MedicalResearch.com: What is the background for this study? What are the main findings?
Response: We know that texting while driving occurs frequently among teen drivers. This study looks at the differences of texting while driving among teens between states.
Motor vehicle crashes continue to be the leading cause of death among teenagers in the United States. In 2016, over 2,000 teens in the US aged 14-18 years died in motor vehicle crashes and nearly 260,000 were seriously injured in traffic-related incidents. Even though there are cheap car insurance brokers available, teen motor vehicle crashes are preventable, and proven strategies can improve the safety of young drivers on the road. Among distracted driving, texting while driving may be especially risky because it involves at least three types of driver distraction: visual, physical, and cognitive. Texting while driving is banned for all drivers in 47 states and the District of Columbia, yet this study shows it still occurs regularly among teen drivers.
Overall (nationally), about 40% of high school student drivers text while driving at least once/month. The rate varies among states. The lowest is 26% (Maryland) and highest is 64% (South Dakota). Texting while driving among high school student drivers is highest in Montana, Wyoming, North Dakota, South Dakota, and Nebraska.
These results were not surprising. There are state level factors to explain them. The top 5 highest texting while driving among high school student drivers (Montana, Wyoming, North Dakota, South Dakota, and Nebraska) are rural states with a high percent of high school student drivers and students can get their learners permit by age 15.
MedicalResearch.com: What should readers take away from your report?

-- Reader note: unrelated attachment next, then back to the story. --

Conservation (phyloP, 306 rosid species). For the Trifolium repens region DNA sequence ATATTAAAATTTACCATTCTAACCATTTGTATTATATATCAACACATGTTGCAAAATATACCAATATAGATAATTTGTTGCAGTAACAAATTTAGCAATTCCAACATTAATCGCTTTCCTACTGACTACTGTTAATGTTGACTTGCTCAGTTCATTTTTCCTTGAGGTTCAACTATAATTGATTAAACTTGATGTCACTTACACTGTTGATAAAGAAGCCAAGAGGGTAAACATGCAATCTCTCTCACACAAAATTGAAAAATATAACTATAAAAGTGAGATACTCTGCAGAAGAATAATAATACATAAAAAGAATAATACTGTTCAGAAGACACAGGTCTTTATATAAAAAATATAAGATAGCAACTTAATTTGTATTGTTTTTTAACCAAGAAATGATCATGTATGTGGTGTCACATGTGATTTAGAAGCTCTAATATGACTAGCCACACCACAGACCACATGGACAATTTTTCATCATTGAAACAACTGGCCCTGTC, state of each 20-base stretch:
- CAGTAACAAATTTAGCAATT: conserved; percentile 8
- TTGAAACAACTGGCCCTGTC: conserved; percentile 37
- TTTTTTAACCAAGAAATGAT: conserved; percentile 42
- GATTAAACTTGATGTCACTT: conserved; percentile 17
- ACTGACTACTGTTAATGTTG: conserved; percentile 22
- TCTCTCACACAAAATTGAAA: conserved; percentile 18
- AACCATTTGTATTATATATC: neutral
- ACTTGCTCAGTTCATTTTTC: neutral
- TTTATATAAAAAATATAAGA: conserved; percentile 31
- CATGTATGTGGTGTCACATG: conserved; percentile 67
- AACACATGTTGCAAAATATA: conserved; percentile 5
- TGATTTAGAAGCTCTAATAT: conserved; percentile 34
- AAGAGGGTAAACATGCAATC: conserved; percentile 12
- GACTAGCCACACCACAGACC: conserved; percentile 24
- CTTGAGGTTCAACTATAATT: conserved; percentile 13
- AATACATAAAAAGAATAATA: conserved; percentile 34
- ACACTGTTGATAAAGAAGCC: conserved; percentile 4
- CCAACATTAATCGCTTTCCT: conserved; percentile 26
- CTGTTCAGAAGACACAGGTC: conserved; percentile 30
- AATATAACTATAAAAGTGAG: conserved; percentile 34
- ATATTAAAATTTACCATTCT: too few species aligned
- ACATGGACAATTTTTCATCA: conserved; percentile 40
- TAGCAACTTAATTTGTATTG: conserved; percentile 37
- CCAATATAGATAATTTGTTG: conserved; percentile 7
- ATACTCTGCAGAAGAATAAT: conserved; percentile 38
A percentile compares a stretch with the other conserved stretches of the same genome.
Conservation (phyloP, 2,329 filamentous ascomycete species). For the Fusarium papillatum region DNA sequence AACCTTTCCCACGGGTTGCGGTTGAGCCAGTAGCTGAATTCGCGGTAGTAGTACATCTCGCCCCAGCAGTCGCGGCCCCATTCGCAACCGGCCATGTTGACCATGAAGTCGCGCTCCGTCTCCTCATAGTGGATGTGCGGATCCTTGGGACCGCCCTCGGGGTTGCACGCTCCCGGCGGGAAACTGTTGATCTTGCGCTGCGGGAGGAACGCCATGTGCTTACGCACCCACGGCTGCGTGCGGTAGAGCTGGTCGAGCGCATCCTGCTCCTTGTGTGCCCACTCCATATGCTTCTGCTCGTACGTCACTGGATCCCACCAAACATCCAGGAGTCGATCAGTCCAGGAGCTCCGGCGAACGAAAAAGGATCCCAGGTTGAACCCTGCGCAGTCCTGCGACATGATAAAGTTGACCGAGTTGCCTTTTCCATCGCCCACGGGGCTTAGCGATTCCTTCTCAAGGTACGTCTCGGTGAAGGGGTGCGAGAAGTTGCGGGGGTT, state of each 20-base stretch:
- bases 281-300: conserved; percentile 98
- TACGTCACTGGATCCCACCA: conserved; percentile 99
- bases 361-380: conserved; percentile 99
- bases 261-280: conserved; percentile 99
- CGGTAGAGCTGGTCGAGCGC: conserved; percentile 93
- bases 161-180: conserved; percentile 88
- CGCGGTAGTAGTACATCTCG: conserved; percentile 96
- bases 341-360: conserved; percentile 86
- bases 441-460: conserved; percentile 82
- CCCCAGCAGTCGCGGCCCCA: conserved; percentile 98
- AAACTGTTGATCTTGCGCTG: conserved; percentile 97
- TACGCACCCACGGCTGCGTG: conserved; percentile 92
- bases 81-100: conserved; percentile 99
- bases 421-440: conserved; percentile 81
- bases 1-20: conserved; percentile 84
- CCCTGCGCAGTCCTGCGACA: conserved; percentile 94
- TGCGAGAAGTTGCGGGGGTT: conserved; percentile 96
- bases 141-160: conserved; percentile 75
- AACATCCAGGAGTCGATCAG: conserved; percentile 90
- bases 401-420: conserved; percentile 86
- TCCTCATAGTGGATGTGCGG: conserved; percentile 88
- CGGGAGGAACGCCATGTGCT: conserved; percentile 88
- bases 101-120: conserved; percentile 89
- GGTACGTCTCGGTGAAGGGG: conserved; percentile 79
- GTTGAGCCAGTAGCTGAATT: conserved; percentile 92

Response: Parents have a role to play to keep teens and other drivers safer on the road. Parents must be a good role model. Drive distraction-free. Don’t use your cellphone while driving. Parents can also set clear rules even after their teen gets his/her license. No cellphone use while driving.
There are also policy changes to help eliminate teen texting and driving. First, policymakers could enact texting while driving bans for all age drivers for the 3 states (Arizona, Montana, and Missouri) without these bans. Currently, texting while driving is banned for all drivers (universal texting ban) in 47 states. Second, policy makers could make texting while driving a primary offense. In 4 states, texting while driving is a secondary offense, meaning drivers cannot get a ticket for texting while driving – they have to get pulled over for something else (a primary offense) like speeding or running a red light or getting into a crash – to get ticketed for texting while driving. Third, better enforcement (more traffic tickets for texting drivers) is needed to deter drivers from texting while driving. Our previous study found that cellphone tickets accounted for only 1 percent of all traffic tickets. Fourth, adding handheld calling bans may have a better effect on texting while driving than texting bans alone. Banning both handheld calling and texting may be easier to enforce. Currently, talking on a handheld cellphone while driving is banned in 16 states.
Educational PSAs or other activities to teach teen drivers about the dangers of texting while driving may also be beneficial.
Texting/Emailing While Driving Among High School Students in 35 States, United States, 2015 Li, Li et al.
Journal of Adolescent Health , Volume 0 , Issue 0 ,
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